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An arrest by a volunteer reserve deputy violated state constitutional protections against unreasonable search and seizure, the New Mexico Supreme Court ruled Monday.
The 2014 arrest of a suspected drunken driver also violated state law that allows only commissioned, salaried officers to make arrests for misdemeanor motor vehicle offenses, the court ruled.
The unanimous ruling reversed a divided decision by the state Court of Appeals that would have allowed prosecutors to use evidence obtained by the unauthorized arrest by a noncommissioned reserve deputy.
Chief Justice Michael Vigil, writing for the panel, set out the facts of the case.
Torrance County Reserve Deputy Roy Thompson was wearing a uniform and driving a marked patrol car in March 2014 when he claimed he was nearly struck by a truck driven by Somer Wright.
Thompson followed the truck to Wright’s home and blocked it in her driveway. He shined a light on her truck and told Wright “to stay put” until a commissioned sheriff’s deputy arrived.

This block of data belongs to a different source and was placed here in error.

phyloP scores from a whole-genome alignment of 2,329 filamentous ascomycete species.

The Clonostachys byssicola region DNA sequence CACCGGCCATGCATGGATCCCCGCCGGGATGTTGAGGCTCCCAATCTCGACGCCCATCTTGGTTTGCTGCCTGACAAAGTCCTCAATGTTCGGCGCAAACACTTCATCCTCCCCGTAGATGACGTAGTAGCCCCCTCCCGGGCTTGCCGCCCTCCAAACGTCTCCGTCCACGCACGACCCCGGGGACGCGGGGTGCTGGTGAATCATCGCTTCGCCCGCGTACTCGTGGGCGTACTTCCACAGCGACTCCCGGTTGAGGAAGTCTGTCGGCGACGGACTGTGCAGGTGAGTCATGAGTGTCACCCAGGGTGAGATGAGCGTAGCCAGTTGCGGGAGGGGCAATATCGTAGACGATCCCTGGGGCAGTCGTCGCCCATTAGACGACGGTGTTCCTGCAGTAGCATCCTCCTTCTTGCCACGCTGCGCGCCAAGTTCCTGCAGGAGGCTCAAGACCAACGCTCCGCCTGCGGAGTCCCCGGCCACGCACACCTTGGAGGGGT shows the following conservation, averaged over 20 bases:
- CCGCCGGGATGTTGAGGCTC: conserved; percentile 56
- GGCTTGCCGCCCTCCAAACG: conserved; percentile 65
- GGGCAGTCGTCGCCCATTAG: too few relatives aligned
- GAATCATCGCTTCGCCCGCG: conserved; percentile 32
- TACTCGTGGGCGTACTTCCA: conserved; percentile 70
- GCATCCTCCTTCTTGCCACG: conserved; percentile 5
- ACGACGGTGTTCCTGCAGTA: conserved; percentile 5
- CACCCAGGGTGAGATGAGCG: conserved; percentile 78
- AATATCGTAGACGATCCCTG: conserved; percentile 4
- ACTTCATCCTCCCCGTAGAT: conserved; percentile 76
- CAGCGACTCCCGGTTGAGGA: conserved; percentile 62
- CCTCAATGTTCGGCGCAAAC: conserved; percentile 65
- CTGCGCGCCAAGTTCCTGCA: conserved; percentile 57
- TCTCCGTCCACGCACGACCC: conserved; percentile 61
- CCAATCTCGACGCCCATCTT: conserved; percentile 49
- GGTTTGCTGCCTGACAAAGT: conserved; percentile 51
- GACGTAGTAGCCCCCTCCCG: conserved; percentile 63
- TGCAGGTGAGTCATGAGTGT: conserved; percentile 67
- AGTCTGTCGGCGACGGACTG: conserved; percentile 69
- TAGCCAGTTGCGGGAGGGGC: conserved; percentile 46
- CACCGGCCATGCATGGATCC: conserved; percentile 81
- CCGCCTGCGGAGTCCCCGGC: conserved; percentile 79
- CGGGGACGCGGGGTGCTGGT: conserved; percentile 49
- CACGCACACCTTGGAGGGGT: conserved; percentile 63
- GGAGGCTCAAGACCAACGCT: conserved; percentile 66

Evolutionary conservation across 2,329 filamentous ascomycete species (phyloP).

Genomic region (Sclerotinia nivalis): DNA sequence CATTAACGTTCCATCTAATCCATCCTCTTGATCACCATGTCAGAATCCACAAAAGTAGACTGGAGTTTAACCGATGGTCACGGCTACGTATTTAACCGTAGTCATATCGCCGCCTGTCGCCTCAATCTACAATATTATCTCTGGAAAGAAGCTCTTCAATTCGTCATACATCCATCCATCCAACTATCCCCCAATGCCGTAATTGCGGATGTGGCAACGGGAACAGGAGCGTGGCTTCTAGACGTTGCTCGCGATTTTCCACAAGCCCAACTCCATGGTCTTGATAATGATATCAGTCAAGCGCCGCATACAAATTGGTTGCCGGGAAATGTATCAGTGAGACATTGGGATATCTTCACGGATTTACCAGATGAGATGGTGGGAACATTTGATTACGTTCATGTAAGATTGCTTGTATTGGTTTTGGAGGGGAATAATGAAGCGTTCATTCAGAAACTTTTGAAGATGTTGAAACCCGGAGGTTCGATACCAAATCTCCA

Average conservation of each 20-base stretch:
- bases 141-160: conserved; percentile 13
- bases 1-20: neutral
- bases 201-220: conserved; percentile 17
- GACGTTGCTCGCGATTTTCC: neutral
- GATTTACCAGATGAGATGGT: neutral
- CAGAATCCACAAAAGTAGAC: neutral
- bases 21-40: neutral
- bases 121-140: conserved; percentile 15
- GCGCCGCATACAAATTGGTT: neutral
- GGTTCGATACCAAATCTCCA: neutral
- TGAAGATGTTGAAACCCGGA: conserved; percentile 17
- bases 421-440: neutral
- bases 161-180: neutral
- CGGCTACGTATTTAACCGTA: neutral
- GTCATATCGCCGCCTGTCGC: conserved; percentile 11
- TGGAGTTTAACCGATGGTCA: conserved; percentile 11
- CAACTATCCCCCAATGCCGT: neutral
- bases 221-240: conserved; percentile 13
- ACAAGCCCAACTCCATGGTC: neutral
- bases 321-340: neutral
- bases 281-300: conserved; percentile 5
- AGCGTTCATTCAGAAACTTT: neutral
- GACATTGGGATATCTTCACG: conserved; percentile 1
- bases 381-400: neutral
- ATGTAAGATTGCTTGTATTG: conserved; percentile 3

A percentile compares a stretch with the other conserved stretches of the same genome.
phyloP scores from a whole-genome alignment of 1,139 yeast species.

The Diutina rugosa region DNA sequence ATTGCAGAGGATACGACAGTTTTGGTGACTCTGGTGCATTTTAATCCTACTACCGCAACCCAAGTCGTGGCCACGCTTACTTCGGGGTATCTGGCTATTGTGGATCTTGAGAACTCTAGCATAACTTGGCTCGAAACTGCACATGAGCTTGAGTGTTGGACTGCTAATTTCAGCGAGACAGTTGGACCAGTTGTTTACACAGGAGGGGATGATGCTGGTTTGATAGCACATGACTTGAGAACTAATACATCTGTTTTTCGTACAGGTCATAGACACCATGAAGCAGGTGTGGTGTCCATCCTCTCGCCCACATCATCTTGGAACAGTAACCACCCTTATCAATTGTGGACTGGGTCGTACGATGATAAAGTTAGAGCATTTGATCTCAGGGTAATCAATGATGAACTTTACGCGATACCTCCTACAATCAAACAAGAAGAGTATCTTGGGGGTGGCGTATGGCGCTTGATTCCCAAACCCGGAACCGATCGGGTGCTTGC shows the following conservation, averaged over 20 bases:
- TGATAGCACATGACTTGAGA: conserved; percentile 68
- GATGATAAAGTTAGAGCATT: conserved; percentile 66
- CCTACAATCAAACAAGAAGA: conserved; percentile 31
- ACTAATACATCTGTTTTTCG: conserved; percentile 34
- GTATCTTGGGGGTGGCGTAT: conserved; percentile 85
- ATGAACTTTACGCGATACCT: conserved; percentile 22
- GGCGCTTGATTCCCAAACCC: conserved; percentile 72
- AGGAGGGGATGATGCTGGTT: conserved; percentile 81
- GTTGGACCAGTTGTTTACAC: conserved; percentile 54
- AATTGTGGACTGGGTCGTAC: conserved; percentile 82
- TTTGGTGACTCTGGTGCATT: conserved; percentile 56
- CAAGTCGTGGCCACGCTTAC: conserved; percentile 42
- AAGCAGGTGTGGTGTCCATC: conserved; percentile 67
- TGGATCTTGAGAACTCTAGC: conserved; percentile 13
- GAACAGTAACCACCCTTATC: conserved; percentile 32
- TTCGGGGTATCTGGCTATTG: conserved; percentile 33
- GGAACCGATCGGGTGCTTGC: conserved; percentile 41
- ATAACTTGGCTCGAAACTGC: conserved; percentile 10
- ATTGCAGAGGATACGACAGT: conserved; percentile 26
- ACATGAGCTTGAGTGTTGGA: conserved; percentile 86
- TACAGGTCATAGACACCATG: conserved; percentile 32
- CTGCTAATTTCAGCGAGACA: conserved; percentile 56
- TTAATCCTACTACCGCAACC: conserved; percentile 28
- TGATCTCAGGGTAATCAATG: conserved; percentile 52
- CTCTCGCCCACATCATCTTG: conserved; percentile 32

The commissioned deputy later arrested Wright after she failed a field sobriety test and refused to take a breath alcohol test.
A District Court judge ruled that Wright was illegally arrested when Thompson told her “to stay put,” and suppressed evidence obtained by the arrest.
A majority of the Court of Appeals reversed that decision, finding that the lower court had improperly suppressed all evidence from the arrest.
The Court of Appeals majority “erred in determining that (Wright’s) arrest was needed for the promotion of the state’s interest in deterring drunk driving,” Vigil wrote.
The Supreme Court agreed that the state has an interest in deterring drunken diving, “but that interest was not promoted by the arrest of (Wright), who was off of the road, parked at her home, and blocked in,” Vigil wrote.